By Timothy K. Kinsella, Ph.D., head of the History Department and Director of the Master of Liberal Arts Program at Ursuline College.
Addie May Collins (age 14)
Carole Robertson (age 14)
Cynthia Wesley (age 14)
Denise McNair (age 11)
For many of us, these names are unknown. They are the four young African-American girls killed, with twenty-two others injured, in the bombing of the Sixteenth Street Baptist Church in Birmingham Alabama on September 15, 1963. This bombing took place only eighteen days after Martin Luther King’s “I Have a Dream Speech” in Washington D.C. and at the very beginning of integration efforts in Birmingham.
The National Council for Accreditation for Teacher Education (NCATE) and The Council for the Accreditation of Educator Preparation (CAEP), the newly established educator accreditation organization, granted Ursuline’s Education Unit professional accreditation for its undergraduate and graduate education programs. Ursuline is one of six colleges in the country to receive this dual accreditation, which is valid until spring 2020.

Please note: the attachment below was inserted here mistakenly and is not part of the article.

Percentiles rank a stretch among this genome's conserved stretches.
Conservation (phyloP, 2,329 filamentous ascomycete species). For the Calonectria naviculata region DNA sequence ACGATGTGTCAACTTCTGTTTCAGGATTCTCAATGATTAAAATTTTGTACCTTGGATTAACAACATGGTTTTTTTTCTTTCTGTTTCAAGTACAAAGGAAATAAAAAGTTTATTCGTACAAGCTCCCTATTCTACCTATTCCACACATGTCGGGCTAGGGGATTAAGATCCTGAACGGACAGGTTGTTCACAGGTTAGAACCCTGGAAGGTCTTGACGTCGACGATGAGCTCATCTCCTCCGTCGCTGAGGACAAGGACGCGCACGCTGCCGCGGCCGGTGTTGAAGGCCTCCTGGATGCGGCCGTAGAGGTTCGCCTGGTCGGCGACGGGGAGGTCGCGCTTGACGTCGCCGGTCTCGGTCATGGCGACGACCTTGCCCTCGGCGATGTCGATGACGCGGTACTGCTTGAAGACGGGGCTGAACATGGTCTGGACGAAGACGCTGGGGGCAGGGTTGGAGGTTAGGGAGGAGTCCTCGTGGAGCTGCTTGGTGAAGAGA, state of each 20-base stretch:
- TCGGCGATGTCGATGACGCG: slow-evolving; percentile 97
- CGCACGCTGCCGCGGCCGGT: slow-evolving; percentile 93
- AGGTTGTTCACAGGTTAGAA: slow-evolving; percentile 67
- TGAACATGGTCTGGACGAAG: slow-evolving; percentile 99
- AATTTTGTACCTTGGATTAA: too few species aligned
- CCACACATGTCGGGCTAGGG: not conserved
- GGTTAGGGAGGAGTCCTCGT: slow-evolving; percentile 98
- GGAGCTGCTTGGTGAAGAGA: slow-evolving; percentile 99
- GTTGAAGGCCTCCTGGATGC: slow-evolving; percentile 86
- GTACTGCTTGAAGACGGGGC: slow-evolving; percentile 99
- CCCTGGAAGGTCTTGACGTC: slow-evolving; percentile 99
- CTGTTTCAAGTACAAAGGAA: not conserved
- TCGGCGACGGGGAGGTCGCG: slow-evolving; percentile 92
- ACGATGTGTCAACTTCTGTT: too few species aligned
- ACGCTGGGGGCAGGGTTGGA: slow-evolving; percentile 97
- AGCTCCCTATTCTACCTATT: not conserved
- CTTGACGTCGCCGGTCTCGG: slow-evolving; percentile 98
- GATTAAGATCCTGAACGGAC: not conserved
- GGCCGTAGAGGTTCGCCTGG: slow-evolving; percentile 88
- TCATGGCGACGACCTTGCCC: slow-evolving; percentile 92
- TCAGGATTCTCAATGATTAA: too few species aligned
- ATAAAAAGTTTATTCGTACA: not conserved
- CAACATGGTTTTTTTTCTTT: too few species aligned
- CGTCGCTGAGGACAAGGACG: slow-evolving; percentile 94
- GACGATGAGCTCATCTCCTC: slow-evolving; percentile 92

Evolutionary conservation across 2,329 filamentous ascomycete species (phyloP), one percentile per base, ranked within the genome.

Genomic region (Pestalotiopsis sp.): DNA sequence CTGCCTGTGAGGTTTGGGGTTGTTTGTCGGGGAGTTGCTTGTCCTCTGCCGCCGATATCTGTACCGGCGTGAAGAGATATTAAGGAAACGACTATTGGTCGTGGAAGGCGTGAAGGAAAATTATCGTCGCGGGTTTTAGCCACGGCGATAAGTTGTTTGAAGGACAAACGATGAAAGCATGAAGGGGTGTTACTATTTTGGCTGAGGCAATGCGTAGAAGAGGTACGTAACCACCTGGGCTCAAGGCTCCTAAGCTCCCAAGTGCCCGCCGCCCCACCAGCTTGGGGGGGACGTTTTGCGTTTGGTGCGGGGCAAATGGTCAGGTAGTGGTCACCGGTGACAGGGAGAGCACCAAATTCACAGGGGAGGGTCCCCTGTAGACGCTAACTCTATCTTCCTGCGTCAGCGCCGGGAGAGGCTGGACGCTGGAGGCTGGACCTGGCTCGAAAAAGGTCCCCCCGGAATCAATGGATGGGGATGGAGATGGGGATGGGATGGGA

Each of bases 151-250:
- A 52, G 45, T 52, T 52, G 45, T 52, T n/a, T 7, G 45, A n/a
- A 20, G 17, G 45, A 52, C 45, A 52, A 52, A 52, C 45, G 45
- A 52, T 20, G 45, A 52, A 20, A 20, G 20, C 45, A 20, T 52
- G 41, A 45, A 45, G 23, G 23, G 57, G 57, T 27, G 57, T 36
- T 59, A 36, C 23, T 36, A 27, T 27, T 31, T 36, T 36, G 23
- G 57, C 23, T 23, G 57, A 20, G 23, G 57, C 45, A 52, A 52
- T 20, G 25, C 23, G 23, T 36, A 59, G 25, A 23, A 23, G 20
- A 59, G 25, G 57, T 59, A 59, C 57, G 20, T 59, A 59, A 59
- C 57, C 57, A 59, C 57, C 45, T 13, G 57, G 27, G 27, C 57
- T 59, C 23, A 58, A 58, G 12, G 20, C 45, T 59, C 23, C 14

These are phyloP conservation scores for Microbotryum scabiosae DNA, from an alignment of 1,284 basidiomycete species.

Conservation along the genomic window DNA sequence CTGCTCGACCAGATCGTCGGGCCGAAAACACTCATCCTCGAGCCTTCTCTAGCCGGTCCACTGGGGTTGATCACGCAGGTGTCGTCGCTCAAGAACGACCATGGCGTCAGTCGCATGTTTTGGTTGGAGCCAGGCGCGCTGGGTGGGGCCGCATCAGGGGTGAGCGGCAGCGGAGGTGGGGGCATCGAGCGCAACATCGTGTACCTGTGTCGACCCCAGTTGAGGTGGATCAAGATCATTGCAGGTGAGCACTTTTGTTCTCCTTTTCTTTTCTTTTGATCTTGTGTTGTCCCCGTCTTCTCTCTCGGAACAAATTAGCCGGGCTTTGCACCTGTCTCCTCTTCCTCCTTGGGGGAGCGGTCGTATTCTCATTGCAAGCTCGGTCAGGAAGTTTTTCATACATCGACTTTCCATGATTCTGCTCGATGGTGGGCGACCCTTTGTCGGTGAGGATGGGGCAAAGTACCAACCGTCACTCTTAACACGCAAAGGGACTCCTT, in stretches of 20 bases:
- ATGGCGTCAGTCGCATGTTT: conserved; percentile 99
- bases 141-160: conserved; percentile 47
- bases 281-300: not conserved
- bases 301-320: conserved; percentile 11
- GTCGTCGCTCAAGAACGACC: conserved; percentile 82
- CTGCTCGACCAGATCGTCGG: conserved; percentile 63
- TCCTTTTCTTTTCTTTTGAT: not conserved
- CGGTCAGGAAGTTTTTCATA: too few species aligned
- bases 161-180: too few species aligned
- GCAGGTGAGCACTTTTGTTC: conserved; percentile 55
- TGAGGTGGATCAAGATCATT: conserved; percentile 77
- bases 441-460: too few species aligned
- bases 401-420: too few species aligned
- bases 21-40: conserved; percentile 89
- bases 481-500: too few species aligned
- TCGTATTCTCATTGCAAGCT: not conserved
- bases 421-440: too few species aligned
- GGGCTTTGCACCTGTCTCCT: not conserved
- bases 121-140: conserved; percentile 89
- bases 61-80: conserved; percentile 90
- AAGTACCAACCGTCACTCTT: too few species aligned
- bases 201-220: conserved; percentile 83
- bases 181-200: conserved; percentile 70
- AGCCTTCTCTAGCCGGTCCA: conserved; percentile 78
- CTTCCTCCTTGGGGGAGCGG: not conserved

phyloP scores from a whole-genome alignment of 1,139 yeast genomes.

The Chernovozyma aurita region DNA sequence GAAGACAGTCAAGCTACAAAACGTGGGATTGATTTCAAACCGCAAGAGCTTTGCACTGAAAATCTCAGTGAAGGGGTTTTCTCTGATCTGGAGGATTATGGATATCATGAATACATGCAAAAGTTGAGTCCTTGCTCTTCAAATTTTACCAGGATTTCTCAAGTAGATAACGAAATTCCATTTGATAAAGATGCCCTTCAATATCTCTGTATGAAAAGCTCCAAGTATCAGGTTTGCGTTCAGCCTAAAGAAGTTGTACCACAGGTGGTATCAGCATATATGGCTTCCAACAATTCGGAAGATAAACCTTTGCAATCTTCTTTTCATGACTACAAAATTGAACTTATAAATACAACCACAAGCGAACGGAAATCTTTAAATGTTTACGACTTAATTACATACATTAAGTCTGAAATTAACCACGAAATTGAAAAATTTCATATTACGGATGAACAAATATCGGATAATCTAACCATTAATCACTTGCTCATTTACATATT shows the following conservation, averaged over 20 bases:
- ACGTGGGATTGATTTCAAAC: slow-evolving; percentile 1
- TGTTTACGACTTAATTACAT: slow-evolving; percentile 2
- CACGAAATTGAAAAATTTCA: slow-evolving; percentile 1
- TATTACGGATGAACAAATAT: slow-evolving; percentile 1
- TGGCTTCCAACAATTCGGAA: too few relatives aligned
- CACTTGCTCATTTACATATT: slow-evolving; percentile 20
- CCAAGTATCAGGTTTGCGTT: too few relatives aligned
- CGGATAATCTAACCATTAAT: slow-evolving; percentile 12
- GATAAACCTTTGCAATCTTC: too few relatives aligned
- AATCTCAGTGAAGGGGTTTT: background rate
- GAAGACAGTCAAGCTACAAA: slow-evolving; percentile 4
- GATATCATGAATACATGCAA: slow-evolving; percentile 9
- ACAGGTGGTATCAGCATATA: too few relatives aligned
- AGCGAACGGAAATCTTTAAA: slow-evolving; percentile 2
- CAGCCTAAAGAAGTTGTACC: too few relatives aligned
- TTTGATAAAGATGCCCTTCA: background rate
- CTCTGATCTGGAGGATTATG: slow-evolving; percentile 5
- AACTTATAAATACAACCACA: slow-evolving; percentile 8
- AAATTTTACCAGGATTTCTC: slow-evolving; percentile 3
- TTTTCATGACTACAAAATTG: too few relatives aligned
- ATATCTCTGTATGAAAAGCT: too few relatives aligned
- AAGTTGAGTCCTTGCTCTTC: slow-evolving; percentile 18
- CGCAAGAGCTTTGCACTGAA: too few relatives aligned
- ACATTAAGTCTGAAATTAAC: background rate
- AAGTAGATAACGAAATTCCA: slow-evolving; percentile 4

“We are thrilled to be one of only a handful of educator preparation institutions in the country to have achieved this dual status. This recognition of our excellent programs reflects the quality of our graduates and their rigorous preparation for their places in the education community,” Jeanne Sternad, Ursuline Education Unit Executive Director, said.
This accreditation indicates that the College’s Education Unit meets the demanding standards set forth by the professional education community. It also means that Ursuline students are well prepared for state licensing standards and can compete with teachers anywhere in the United States.